“Clearly, the dwindling number of insurers offering discounts indicates that the Massachusetts market is badly in need of reform,” agreed Sarah Nathan, spokeswoman for Attorney General Thomas Reilly, another critic. “Without reform, insurers will have no real incentive to come up with innovative or cost-cutting initiatives to attract new customers.”

Bowler has tried to get reform rolling by encouraging industry and public officials to agree on a plan to replace the controversial high risk reinsurance facility, known as CAR (Commonwealth Auto Reinsurers). A committee has released a draft of a plan that would replace CAR with an assigned risk plan but the details are still being worked on.

The committee looking into replacing CAR is expected to release its final proposal this month. Its recommendations are expected to require regulatory but not legislative action.

Tami Stanton, NAMIC’s newly-appointed Massachusetts state affairs manager for the National Association of Mutual Insurance Companies, agreed that reform must begin with CAR.

“CAR requires lower risk policyholders to pay higher rates to ensure that other higher risk policyholders have lower rates justified by the risk they pose. This system distorts the market, resulting in dependencies that must be dismantled,” Stanton said.

One of the “distortions” in the Massachusetts market is that at the same time they are cutting back on rewarding safe drivers, more than half of the insurers are still giving group discounts to various employers, associations, schools and other groups. These discounts range from .03 percent up to 15 percent.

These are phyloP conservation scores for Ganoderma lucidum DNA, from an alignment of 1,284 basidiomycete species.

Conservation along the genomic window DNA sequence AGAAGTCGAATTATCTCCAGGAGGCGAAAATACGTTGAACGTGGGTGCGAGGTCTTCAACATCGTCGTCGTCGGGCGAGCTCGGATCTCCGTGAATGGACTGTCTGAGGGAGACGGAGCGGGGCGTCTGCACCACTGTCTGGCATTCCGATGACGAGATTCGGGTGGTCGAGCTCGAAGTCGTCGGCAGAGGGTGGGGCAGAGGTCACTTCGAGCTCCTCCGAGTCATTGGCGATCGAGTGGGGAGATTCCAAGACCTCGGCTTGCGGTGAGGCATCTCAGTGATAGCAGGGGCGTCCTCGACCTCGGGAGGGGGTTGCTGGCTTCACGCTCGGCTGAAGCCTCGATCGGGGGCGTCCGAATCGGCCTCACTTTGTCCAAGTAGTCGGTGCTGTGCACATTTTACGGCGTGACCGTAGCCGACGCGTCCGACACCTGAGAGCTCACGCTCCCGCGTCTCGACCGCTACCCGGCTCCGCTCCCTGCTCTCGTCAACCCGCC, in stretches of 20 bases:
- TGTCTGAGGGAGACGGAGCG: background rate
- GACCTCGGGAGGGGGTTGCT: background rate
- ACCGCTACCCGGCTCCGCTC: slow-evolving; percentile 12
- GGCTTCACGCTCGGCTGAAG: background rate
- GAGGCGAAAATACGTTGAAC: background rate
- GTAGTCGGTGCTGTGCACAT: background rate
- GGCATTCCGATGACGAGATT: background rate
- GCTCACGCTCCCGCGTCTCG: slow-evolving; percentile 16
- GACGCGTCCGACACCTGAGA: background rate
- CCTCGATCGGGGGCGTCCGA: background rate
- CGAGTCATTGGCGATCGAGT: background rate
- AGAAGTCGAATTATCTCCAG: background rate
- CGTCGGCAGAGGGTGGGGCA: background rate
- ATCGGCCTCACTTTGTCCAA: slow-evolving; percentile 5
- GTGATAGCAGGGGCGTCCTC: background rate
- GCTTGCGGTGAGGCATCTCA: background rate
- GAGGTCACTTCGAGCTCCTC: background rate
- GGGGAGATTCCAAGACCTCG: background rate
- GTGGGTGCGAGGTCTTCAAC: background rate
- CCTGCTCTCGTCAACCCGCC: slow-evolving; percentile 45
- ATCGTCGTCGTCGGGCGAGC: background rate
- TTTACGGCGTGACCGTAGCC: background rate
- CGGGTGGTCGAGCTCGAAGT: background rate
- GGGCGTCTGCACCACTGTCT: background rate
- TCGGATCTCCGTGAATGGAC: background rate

Chris Goetcheus, spokesman for the Massachusetts Division of Insurance, said that in 2003 there were more than 1,850 group discount plans. He anticipates about the same number for 2004 when all the filings are in.

Commerce Insurance of Webster, the state’s largest insurer with 27 percent of the market, wants to offer a 5 percent discount to members of the American Automobile Association. This is considered one of the largest and most successful of the group discount plans.

How can insurers afford to give group discounts but not safe driver discounts?

Industry observers explain that most members of discounted employer and association groups are in territories where rates, while not adequate in insurers’ eyes, are less inadequate than in other territories. Also, insurers enjoy some savings in marketing, administration, agent commissions and claims handling when they work through groups.

Some of the other group discounts Members of the Massachusetts Registered Nurses Association qualify for a 6 percent break from Arbella Mutual Insurance, which also gives 4 percent off to families belonging to the Marshfield Youth Baseball League.

Safety Insurance Co. rewards members of the Boston University Law Alumni Association with a 5 percent break while Plymouth Rock Assurance Corp. discounts premiums for those at Amherst College.